FIREWORKS

Richland County Commissioners have temporarily altered the Stage 1 Fire Ban to allow for the use of fireworks through July 4.

Richland County Commissioners met on Monday morning, June 28, 2021 and passed a resolution temporarily allowing fireworks through the week and up to and including July 4. The resolution overrides the prohibition of fireworks due to a Stage 1 Fire Ban currently in effect.

The lifting of the fire ban also allows the City of Sidney’s ordinance allowing fireworks during this period to apply as well.

According to Sidney’s Ordinance 584 adopted in October 2020, “Permissible fireworks may not be discharged before 9 a.m. or after 11 p.m. between June 27 and July 3 and may not be discharged on any day on which it would be unlawful to sell such fireworks, except that fireworks may be sold or discharged until midnight on July 4 and 12:30 a.m. on January 1. Fireworks may not be sold before 9 a.m. or after 10 p.m. between June 27 and July 4.”

Permissible fireworks include helicopter type spinners, Cylindrical fountains, cone fountains, wheels, illuminating torches and colored fire, dipped sticks, firecrackers and salutes, whistles without reports, and railway fuses. Each of these types do have limitations and those using them should consult Sidney Ordiance 584 for those limitations.

While fireworks will be allowed, the resolution passed by commissioners did not change other parts of the fire ban.

According to the resolution, restrictions include: “Building, maintaining, attending or using a fire, campfire, warming fire, charcoal grill fire, fused explosive, or explosive targets unless noted and allowed in an exemption stated in the resolution.”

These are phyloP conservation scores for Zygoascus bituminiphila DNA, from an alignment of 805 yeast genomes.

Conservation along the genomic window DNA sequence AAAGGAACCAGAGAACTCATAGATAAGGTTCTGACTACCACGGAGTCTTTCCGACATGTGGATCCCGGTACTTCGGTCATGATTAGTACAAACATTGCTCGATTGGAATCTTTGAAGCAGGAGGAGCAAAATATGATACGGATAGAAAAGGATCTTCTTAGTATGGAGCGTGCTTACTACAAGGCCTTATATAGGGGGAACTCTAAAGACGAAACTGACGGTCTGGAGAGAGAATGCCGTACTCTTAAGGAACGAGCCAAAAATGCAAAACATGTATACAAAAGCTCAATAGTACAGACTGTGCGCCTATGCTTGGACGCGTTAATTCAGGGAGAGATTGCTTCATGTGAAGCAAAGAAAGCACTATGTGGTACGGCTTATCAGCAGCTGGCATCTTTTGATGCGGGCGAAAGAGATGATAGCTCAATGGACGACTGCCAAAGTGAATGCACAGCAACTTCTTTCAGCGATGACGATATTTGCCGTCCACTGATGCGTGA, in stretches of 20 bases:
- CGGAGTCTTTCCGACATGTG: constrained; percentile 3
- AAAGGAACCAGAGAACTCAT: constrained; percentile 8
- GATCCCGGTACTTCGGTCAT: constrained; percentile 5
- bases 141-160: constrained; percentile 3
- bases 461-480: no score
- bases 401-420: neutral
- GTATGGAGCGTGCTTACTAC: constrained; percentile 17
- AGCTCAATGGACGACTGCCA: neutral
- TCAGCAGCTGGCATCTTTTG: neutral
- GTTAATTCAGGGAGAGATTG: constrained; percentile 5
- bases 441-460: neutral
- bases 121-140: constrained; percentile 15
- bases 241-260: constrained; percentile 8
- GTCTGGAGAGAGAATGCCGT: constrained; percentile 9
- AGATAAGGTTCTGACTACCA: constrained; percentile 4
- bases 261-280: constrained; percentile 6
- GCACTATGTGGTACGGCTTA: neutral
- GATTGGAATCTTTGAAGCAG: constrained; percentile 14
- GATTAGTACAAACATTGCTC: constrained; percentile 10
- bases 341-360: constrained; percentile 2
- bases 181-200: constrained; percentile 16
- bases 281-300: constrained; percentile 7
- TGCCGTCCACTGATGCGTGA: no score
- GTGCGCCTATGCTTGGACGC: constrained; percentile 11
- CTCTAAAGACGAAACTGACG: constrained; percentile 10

Along with fires, smoking is also prohibited unless the smoker is in an enclosed vehicle or building, a developed recreation site or while stopped in an area at least three feet in diameter that is barren or cleared of all flammable materials.

Welding or operating acetylene is also prohibited with a few exceptions. A 10-foot area in diameter must be cleared and the user must possess a pressurized fire extinguisher.

There is also a catch-all phrase that prohibits “any other activity that poses a significant threat of starting a fire.”

There are a few exemptions, however. These exemptions include:

Activities covered by a written permit from a duly constituted authority that specifically authorizes an act otherwise prohibited;

Using pellet grills, electric powered pellet grills, or grills solely fueled by liquid petroleum/LPG fuels/propane equipped with an operable shutoff valve;

Activities in designated areas specifically authorized in those areas by written notice by a duly constituted authority posted at the site of a designated area;

Burn barrels with spark arrestors, with a pressurized water supply or pressurized fire extinguisher on site and with constant human monitoring; and

Federal, state, and local officers or members of an organized rescue or firefighting force while in performance of their duties.

The bottom line is, whether you’re using fireworks, grilling out, or doing anything that could possibly start a fire during the current drought, always err on the side of caution and common sense.

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